Respond to the feeling.eg.
- "I feel terrible that I did that to you"
- "You didn't deserve that' "
- "I've really hurt you..."
- "I deeply regret hurting you"
- " It makes sense that you don't trust me right now"
Paying Attention To Your Feelings
You partner is distressed, maybe she has moved out. She is asking you lots of penetrative questions around the theme ,'How could you do this to me!'. She doesn't trust you any more and says she doesn't know if she can get over this. It's a lot to deal with. Feeling guilty, not being able to answer her questions either because you don't why you did what you did ,or because you fear if you tell her it will make things much worse. You might be fearful of your partner leaving you. You might feel that right now you have no right to be busy with any feelings of your own and you need push them down so you can focus on hers. In fact you need to reflect on your feelings and needs and what caused you to betray. You also need to listen to your partner and give her a real response. You need to be non defensive, and respond authentically and allow yourself to feel your remorse and sadness while at the same time not collapse into gulit and self-criticism.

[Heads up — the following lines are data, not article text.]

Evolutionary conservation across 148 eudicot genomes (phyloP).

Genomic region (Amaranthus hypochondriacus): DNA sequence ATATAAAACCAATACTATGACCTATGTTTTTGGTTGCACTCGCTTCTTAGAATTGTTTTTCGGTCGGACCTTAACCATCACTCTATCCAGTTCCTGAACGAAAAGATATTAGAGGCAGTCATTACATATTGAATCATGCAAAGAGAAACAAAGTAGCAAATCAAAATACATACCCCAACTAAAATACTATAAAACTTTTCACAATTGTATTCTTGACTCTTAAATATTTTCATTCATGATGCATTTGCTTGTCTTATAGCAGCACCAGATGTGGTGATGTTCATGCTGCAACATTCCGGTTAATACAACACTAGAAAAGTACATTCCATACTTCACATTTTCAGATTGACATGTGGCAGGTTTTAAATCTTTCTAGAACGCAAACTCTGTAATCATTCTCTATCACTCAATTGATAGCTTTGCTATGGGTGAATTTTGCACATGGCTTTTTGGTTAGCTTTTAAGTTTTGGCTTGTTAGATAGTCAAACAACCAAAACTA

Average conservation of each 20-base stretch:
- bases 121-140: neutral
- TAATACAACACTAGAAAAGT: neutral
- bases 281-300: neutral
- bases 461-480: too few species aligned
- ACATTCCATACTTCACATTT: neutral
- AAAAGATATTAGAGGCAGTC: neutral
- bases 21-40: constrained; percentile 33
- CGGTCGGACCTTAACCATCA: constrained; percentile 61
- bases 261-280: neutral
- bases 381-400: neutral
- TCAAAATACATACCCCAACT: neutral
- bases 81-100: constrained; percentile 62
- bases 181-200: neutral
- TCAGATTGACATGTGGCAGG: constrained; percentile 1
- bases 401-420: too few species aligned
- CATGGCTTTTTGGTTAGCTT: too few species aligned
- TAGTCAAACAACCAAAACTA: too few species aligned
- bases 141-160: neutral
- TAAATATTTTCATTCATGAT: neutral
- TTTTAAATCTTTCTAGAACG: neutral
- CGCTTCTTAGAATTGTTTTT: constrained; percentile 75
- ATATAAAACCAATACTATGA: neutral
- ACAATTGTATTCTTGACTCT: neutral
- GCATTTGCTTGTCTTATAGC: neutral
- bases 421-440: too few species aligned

Give yourself time everyday for half hour to an hour without distraction and write out what you are feeling.
Dealing With Flashbacks
A common pattern after an affair is that couples just start to feel things have calmed down and are going better and then the betrayed spouse gets triggered by an innocent event and doubts arise about if any progress has been made at all. This is normal. Rather that be disheartened, it's an opportunity for you both to reconnect. You need to create a collaborative open attitude where you support your partner to get to the hurt feelings underlying the surface anger. She needs to trust you with her vulnerable feelings, so she can heal the hurt through you hearing them. You hold the space and provide honest reassurance. Over time you both get better at dealing with triggering events and feel your relationship strengthen through them.